You've gotta love the concept behind XCar: build and race the fastest prototype vehicle you can, period. Forget about all the rules for engine specs and other speed-draining dreamed up by racing organizations like NASCAR. In XCar, you can pretty much put whatever engine you like in your car and set it up however you want, and the only thing that matters is where you finish at the end of the race.
It sounds appealing, but the truth is that XCar is a very mixed bag - and how much you get out of it depends mainly on what you're looking for in a racing game. If you're deadly serious about car setup, XCar will have you drooling. The array of customizing options is, well, mind-boggling: Settings for engines, gear ratios, suspension, fuel type and quantity, brakes, wings, and tires can all be fine-tuned to suit the type of course you'll be driving on, and unlike some games that offer such options you actually can feel the difference after making changes to, say, tire pressure or camber.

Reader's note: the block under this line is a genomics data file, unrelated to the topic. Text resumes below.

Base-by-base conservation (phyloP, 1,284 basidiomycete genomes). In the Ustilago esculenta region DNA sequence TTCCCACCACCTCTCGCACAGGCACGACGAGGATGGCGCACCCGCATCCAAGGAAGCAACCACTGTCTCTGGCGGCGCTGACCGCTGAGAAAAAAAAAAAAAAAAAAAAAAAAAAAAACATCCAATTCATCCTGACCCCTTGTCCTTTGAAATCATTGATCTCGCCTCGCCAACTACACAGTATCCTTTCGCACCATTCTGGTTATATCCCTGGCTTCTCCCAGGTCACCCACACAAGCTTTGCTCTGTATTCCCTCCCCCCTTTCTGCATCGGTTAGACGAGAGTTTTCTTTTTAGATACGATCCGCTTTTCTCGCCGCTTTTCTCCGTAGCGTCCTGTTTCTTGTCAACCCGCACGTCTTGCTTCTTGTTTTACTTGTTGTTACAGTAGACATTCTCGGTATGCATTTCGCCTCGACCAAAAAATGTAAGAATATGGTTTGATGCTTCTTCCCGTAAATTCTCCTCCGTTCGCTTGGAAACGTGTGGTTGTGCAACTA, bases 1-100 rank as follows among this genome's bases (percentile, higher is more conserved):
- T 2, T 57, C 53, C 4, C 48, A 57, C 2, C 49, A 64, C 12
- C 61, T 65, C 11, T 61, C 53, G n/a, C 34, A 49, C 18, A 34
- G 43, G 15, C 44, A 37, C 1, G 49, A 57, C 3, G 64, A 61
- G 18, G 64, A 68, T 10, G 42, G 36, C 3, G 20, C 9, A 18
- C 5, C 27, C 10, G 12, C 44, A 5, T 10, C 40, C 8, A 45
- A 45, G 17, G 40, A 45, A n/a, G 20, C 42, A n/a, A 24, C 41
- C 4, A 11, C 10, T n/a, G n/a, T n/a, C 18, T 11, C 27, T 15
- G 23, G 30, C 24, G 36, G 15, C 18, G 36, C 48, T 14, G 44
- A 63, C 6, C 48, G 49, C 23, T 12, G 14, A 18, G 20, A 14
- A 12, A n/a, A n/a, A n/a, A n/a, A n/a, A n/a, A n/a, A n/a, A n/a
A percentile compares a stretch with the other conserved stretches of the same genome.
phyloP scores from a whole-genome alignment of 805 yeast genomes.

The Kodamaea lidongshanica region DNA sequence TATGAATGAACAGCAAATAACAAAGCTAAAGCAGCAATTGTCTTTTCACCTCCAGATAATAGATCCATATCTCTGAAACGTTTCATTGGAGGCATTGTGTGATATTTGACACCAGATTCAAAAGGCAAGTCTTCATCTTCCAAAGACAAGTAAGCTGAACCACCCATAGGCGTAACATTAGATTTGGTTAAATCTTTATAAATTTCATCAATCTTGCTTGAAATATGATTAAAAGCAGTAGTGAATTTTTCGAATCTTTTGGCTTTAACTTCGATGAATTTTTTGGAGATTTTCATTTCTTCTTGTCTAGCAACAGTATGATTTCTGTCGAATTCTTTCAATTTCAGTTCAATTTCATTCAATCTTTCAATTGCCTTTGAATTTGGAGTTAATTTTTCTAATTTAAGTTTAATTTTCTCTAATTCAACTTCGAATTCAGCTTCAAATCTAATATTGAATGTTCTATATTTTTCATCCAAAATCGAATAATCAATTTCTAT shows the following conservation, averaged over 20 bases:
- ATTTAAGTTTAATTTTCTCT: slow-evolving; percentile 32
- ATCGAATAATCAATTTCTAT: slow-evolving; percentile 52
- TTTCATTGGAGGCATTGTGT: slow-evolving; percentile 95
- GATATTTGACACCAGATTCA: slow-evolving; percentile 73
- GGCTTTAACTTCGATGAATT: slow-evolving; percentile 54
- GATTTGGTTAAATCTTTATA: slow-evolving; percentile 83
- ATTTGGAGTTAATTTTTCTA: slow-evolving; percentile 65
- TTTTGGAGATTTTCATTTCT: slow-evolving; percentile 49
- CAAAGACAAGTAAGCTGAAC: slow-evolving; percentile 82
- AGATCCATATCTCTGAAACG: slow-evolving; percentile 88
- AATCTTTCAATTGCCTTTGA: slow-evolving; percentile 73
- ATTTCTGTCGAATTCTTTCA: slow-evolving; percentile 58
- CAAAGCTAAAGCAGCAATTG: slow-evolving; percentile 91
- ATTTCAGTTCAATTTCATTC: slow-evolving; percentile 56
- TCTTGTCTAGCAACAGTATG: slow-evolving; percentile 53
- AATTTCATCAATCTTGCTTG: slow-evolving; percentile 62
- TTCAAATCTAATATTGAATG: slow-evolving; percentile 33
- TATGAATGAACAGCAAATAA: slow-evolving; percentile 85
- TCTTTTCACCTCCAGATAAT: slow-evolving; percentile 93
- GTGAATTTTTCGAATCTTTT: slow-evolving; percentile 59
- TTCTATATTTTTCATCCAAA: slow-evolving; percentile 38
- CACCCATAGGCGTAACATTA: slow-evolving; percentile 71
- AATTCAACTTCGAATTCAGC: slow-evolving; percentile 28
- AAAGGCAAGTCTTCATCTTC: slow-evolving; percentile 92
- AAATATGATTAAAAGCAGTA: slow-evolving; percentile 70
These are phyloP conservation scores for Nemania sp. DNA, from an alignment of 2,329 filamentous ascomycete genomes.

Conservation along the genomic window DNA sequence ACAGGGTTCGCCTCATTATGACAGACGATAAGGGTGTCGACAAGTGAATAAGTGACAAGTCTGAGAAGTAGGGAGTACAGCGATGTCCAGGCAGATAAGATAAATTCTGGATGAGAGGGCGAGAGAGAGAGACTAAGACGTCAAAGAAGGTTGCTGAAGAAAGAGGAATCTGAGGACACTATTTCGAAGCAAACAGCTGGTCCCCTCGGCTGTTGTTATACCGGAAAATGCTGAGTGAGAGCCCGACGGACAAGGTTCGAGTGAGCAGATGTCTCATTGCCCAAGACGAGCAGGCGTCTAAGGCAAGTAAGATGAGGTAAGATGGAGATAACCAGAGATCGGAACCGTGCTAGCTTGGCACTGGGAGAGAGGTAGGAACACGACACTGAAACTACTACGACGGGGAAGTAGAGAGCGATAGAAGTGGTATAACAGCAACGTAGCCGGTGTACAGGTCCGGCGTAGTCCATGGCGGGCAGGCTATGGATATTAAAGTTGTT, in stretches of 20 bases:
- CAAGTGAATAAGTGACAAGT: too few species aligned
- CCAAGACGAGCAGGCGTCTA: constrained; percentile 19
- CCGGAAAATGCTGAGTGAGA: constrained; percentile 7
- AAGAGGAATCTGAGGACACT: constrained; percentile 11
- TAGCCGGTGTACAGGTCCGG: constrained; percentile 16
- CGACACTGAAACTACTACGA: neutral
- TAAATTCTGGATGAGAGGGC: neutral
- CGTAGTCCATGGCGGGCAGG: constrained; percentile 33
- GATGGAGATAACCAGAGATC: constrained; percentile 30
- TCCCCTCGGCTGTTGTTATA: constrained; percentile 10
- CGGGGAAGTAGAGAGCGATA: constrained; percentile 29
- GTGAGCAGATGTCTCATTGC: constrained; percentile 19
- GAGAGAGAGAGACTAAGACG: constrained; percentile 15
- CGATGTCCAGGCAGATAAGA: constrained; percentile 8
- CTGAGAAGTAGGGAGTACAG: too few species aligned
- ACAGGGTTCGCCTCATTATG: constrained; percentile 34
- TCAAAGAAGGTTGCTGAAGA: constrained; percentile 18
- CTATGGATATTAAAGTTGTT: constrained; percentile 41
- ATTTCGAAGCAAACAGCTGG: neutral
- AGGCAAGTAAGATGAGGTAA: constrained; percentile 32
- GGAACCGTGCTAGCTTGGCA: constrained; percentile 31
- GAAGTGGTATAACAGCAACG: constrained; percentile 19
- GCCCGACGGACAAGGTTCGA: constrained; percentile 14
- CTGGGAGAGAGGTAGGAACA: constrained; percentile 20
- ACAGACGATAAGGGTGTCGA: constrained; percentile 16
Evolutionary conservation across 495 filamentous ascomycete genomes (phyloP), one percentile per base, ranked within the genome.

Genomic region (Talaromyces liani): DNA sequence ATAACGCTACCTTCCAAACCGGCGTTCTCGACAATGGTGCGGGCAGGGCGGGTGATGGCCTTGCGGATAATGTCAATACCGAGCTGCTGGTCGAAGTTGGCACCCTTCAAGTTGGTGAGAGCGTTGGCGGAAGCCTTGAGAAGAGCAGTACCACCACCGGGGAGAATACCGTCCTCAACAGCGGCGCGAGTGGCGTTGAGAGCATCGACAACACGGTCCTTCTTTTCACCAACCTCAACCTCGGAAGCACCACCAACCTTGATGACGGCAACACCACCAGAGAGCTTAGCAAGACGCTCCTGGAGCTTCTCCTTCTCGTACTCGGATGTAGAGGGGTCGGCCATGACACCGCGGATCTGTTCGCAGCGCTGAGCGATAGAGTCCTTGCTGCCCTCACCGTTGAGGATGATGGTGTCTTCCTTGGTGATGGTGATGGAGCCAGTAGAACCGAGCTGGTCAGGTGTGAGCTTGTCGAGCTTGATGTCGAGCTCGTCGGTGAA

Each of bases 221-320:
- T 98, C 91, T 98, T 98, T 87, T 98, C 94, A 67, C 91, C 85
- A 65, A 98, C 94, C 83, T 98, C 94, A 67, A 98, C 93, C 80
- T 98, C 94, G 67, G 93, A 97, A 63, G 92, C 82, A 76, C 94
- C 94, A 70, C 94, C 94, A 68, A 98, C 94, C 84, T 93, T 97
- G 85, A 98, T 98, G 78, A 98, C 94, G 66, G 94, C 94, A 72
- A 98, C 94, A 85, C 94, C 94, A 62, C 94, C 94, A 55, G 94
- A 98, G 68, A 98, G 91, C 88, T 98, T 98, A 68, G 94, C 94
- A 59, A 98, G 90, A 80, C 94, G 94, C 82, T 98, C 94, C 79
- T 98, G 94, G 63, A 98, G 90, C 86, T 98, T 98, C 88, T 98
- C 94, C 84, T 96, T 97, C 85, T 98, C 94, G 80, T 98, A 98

An especially nice touch is the inclusion of three test tracks - a skid pad to test traction, a handling course, and an oval to check out what sort of top end you can expect. For the seriously hard-core racing fan, there's also telemetry data you can consult to find out stuff such as how many lateral G's you pulled in a curve - a bit overwhelming for the average race fan, but its inclusion is admirable just the same.
The eleven tracks included in XCar provide a nice variety of challenges and locales, from the flat-out speed of ovals (Red Rock Speedway) to the numerous 90-degree turns of city driving (Seattle). There are 16 cars to choose from, but to be honest almost all of them look and drive the same; the only one that "felt" different was the Yokohama. Finally, a paint shop and tire editor (available at the XCar web site) round out the package.